Rowland was born on June 28, 1927, in Delaware, Ohio, to parents Sidney A. Rowland, a mathematics professor at Ohio Wesleyan University, and Margaret Lois Rowland (née Drake). After graduating from high school in 1943 at the age of 16, he enrolled at Ohio Wesleyan. Two years later, when he was 18, he enlisted in a Navy program to train radar operators. He was in basic training when World War II ended, but he served in the military for two additional years before returning to Ohio Wesleyan, graduating in 1948. He then began graduate study in the Department of Chemistry at the University of Chicago, where he earned his master's and doctoral degrees under the direction of Willard Libby, 1960 winner of the Nobel Prize in chemistry. Throughout his college, military, and postgraduate years Rowland participated in competitive sports, excelling in both baseball and basketball; he spent two summers playing semi-professional baseball in Ontario.
    In 1952 Rowland finished his Ph.D. and accepted a position as instructor in the Department of Chemistry at Princeton University. That year he also married Joan Lundberg, and in 1953 they had a daughter, Ingrid, and in 1955, a son, Jeffrey. Summers from 1953 to 1955 were spent at Brookhaven National Laboratory, where Rowland's research focused on hot-atom chemistry. In 1956, he accepted an assistant professorship at the University of Kansas where he ran a laboratory conducting research in radiochemistry, rising through the ranks until his promotion to full professor in 1963. The following year he was recruited by the University of California Irvine, to serve as the first chair of the Department of Chemistry.
    In 1970 he retired from the chairmanship and began to shift the focus of his research toward atmospheric chemistry and environmental issues, the latter a reflection of cultural influences and the concerns of his own family. Eventually, he and postdoctoral research associate Molina began an investigation of the fate of CFCs in earth's atmosphere, and in 1974 they published their first research article on the subject. Their findings, that the release of CFCs into earth's atmosphere depletes the ozone layer, immediately drew widespread scholarly and media attention. Proposals for laws to limit the manufacture of CFCs, starting with a ban on CFCs as aerosol propellants in consumer products, drew steep resistance from chemical manufacturers who challenged the CFC theory of ozone depletion. For the next three decades, Rowland was at the center of the controversies surrounding not only CFCs and ozone depletion, but also global climate change, serving as a frequent spokesperson on these atmospheric environmental problems in both broadcast and print media. He continued to run the Rowland-Blake Laboratory at UC Irvine with his research partner, Donald Blake, until his death in 2012.
    Rowland's professional activities included serving as the foreign secretary of the National Academy of Sciences from July 1994 to June 2002. In 1995, he created, with Professor Prakesh Tandon of India, the InterAcademy Panel, a global network of the world's science academies, now representing more than 100 academies. He is also a member of the American Academy of Arts and Sciences, the American Philosophical Society, and the Institute of Medicine. Beginning in 1991, Rowland served successive one-year terms as president-elect, president, and chairman of the board of the American Association for the Advancement of Science, the publishers of Science Magazine.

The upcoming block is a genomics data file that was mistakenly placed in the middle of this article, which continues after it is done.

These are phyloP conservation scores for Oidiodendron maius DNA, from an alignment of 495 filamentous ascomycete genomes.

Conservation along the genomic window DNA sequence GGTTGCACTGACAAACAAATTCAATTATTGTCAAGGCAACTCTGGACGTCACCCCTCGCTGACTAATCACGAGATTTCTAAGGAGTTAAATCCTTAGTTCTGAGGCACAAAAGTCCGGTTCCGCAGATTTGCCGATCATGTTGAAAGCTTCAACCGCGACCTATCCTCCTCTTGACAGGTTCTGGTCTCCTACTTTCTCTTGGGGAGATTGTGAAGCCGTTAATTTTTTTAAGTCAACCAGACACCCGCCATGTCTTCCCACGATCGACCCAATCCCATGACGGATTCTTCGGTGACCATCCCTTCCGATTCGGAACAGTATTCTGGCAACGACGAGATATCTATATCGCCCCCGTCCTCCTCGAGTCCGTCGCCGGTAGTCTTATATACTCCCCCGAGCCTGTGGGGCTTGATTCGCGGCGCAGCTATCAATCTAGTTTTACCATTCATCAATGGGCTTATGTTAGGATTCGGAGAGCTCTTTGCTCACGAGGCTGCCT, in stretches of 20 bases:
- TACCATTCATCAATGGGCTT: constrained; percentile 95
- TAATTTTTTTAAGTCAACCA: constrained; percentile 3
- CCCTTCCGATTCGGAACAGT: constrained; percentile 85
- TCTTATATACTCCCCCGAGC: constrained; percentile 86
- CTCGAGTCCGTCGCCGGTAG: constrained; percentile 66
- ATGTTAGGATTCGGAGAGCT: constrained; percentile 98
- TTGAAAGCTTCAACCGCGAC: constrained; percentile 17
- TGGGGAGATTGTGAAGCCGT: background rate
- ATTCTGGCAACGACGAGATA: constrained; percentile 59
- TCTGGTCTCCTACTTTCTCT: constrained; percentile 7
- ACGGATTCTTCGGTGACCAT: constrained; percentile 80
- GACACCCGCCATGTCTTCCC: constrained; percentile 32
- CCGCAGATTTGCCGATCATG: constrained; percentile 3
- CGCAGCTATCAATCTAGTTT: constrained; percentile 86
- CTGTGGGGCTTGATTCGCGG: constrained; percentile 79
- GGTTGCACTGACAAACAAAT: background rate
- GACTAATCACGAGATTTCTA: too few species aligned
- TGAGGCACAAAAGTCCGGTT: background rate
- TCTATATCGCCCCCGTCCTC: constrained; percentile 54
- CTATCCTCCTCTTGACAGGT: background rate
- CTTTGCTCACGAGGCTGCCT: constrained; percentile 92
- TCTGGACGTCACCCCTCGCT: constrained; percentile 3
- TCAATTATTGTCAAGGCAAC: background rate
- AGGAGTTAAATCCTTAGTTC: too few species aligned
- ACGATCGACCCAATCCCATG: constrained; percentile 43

F. Sherwood Rowland passed away on March 10, 2012.

    Historical Background

    Chronology

    1927 Born June 28 in Delaware, Ohio
    1943 Graduates from high school before 16th birthday and enrolls in Ohio Wesleyan University in the fall
    1945 Enlists in training program for Navy radar operators
    1948 B.A., Ohio Wesleyan University
    1951 M.S., University of Chicago
    1952 Marries Joan Lundberg
      Ph.D., University of Chicago
    1952-1956 Instructor in Chemistry, Princeton University
    1953-1955 Visiting Scientist, Brookhaven National Laboratory (summers)
    1956-1963 Assistant, Associate, and Full Professor of Chemistry, University of Kansas
    1962 Visiting Scientist, Max Planck Institute, Mainz (January-June)
    1964-1970 Professor and Chairman of Chemistry, University of California, Irvine
    1964-1994 Professor of Chemistry, University of California, Irvine
    1969 Visiting Scientist, International Atomic Energy Agency, Vienna (January-June)
    1973 Mario Molina joins Rowland's research team as a postdoctoral research associate
    1974 Visiting Scientist, International Atomic Energy Agency, Vienna (January-June)
    1974 Publication of "Stratospheric sink for chlorofluorocarbons; chlorine atom catalyzed destruction of ozone," in Nature, co-authored with Mario Molina
    1975 Orange County Award, American Chemical Society
    1975 J. W. Jones Prize, Rochester Institute of Technology
    1976 Tolman Medal, American Chemical Society
    1977 Member, American Academy of Arts and Sciences
    1977 Billard Award, New York Academy of Sciences
    1978 Member, National Academy of Sciences
    1978 The use of chlorofluorocarbons as a propellant gas is banned in the U.S.
    1979 Szilard Award, American Physical Society
    1980 E. F. Smith Lectureship, American Chemical Society
    1980 Zimmerman Award, American Chemical Society
    1980 Visiting Scientist, Japan Society for Promotion of Science
    1981 Visiting Scientist, Technical University Munich (January-October)
    1981 Humboldt Fellow, Senior Scientist, Federal Republic of Germany (Munich)
    1983 Environmental Science and Technology Award, American Chemical Society
    1983 Tyler World Prize in Ecology and Energy and the Award for Creative Advances in Environmental Science and Technology of the American Chemical Society (with Mario Molina)
    1985 "Hole" in the ozone layer is reported by British scientists
    1985-1989 Daniel G. Aldrich, Jr., Professor of Chemistry, University of California Irvine